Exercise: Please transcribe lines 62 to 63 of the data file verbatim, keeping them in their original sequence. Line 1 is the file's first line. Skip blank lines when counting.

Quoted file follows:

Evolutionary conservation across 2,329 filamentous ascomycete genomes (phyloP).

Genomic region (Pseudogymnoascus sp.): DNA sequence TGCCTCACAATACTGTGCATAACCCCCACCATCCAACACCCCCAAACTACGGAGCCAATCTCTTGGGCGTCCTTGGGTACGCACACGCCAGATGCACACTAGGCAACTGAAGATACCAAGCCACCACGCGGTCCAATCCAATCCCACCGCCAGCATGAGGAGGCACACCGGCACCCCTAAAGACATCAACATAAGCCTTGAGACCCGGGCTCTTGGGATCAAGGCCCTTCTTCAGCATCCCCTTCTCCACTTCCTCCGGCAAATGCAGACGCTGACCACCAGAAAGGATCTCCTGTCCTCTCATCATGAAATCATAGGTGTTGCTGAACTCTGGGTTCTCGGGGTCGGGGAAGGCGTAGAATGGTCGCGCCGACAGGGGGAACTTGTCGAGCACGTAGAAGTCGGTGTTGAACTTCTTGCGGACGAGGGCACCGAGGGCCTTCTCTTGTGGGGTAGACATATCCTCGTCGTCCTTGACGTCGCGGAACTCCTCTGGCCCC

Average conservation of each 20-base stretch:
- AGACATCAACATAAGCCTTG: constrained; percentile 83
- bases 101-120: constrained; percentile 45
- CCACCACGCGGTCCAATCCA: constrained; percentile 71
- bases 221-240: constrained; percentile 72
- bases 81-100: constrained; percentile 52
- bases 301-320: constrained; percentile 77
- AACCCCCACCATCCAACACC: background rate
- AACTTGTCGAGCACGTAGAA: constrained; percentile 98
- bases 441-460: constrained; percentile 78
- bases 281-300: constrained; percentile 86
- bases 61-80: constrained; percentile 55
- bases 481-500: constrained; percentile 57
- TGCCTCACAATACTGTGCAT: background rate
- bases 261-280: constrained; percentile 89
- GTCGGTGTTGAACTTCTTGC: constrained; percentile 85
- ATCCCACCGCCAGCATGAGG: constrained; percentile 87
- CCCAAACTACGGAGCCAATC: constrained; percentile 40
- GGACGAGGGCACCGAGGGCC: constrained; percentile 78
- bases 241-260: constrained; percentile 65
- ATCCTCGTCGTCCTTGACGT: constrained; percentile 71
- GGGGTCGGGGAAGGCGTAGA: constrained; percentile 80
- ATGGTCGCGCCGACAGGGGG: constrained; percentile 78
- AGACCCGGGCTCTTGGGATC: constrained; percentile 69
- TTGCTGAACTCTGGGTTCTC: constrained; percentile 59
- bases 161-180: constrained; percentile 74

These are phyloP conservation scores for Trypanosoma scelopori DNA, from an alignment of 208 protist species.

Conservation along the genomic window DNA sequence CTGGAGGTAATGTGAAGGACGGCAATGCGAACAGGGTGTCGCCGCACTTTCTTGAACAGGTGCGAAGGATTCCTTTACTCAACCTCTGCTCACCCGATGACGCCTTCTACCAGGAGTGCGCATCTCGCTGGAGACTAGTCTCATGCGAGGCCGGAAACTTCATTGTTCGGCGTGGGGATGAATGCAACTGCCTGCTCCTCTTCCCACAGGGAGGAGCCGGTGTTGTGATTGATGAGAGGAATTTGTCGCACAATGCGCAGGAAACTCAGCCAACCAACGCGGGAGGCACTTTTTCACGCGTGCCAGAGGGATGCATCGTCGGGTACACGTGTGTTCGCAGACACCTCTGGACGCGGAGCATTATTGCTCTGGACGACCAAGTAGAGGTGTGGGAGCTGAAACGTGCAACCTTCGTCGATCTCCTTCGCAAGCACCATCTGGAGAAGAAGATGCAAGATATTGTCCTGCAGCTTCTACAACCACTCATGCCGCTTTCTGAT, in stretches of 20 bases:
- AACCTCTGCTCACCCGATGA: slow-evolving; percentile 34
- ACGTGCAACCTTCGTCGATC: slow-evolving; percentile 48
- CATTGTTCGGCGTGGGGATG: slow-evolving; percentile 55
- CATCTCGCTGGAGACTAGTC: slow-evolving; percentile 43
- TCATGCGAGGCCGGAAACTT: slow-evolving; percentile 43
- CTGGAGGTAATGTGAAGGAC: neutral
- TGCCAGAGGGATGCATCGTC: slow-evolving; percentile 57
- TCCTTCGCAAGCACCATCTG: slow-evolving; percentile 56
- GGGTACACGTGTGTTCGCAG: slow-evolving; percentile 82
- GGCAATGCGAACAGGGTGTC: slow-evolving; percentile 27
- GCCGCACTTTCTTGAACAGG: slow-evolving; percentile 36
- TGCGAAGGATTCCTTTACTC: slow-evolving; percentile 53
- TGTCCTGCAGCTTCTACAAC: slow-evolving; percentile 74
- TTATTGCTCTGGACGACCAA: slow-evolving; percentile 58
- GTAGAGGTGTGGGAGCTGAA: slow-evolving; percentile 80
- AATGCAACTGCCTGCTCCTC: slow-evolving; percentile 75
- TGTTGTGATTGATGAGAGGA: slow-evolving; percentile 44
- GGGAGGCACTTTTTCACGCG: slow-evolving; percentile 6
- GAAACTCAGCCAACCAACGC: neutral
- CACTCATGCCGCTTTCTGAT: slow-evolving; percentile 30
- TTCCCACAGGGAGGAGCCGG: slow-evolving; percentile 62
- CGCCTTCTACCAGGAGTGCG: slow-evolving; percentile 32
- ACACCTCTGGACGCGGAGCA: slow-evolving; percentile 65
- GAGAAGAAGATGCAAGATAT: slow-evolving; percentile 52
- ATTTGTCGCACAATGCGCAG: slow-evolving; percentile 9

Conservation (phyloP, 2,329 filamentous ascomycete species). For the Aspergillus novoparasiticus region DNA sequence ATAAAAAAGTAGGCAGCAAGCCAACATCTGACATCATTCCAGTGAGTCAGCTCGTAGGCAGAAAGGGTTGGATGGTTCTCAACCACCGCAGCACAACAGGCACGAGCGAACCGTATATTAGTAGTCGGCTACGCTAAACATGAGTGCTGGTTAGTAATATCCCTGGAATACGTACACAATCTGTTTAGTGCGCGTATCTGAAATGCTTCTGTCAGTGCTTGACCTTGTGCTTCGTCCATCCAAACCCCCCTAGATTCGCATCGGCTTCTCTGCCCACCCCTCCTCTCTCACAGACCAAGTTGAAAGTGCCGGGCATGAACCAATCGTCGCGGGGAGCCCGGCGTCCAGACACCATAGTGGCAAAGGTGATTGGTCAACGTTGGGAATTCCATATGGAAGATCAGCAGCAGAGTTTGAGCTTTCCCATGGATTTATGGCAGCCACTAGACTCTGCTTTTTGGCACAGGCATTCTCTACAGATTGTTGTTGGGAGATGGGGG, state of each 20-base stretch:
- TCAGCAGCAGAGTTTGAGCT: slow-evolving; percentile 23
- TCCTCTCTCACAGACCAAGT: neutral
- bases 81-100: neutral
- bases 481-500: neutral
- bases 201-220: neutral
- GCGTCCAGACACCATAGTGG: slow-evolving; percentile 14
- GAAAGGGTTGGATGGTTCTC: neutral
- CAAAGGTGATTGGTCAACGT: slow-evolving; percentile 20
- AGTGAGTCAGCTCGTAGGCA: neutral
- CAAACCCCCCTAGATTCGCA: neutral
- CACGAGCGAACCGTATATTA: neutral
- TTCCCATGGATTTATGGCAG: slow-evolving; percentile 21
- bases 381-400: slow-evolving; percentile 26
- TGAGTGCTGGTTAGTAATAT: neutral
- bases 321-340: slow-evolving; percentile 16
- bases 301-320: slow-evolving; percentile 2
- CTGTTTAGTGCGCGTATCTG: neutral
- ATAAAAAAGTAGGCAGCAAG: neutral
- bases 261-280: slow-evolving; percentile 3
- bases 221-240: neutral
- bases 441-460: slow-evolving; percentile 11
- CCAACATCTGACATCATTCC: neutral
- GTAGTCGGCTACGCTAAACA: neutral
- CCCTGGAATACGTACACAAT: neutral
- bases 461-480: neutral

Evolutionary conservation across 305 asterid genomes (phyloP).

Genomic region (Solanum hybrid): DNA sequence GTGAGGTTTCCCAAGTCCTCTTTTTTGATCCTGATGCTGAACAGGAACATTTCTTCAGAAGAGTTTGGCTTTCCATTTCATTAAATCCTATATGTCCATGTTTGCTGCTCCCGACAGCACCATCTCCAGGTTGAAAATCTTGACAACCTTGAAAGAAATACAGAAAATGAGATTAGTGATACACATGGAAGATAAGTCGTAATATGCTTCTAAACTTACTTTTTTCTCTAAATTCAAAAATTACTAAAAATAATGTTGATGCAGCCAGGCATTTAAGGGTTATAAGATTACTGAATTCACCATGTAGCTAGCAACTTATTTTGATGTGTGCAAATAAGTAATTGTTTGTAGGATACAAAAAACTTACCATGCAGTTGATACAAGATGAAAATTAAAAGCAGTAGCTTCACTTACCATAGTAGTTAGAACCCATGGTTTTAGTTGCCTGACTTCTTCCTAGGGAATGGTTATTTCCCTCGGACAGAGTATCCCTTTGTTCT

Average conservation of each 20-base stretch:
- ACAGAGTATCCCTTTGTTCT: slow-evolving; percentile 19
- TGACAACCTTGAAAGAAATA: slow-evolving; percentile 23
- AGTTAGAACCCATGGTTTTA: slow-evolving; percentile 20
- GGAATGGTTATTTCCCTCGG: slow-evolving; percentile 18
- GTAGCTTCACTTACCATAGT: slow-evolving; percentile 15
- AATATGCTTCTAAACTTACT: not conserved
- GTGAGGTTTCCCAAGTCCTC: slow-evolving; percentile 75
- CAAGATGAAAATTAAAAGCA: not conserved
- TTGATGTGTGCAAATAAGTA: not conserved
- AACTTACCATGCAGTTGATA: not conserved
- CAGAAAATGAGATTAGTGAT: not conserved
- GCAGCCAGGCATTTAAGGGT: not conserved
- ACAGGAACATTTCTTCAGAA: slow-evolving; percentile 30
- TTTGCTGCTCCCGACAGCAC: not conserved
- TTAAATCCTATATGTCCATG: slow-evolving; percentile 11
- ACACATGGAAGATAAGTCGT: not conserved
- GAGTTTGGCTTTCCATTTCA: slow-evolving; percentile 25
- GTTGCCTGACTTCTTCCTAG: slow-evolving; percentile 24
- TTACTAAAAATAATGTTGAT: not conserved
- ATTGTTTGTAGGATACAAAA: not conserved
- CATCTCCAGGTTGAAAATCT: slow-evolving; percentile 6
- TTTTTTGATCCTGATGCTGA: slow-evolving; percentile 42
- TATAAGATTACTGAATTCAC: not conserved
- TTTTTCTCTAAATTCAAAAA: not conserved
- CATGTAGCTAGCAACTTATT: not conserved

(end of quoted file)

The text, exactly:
- GCGTCCAGACACCATAGTGG: slow-evolving; percentile 14
- GAAAGGGTTGGATGGTTCTC: neutral